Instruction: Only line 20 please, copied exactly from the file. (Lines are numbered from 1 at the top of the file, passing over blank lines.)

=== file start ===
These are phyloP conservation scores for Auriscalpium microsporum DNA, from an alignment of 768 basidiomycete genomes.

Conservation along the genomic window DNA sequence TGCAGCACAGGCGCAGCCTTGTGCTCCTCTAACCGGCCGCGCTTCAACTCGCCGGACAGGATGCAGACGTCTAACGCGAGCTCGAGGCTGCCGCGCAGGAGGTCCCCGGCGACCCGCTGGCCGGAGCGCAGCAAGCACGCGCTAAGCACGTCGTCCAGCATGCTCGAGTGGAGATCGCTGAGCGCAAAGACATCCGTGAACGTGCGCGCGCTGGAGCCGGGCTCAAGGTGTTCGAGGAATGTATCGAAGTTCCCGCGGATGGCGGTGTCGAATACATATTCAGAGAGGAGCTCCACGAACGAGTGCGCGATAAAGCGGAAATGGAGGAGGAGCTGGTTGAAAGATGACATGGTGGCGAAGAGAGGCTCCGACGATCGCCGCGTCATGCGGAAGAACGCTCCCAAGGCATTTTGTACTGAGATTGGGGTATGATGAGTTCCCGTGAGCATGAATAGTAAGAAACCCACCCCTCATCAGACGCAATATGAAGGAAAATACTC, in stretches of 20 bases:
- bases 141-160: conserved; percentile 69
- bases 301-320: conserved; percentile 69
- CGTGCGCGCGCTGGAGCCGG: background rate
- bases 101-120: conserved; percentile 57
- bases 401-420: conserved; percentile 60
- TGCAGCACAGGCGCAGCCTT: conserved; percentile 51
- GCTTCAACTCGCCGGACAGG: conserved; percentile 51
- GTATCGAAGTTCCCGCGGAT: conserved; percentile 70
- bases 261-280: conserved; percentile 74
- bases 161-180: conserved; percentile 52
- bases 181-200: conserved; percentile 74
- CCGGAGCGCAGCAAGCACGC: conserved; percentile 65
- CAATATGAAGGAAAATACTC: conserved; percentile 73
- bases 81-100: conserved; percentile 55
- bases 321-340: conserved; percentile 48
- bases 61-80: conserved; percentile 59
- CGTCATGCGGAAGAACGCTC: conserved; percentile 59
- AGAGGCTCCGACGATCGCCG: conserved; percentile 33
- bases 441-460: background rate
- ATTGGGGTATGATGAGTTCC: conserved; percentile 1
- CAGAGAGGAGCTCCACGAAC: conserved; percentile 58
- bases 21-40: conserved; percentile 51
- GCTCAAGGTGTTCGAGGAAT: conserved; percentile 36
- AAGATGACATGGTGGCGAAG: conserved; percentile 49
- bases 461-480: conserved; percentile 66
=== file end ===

- AGAGGCTCCGACGATCGCCG: conserved; percentile 33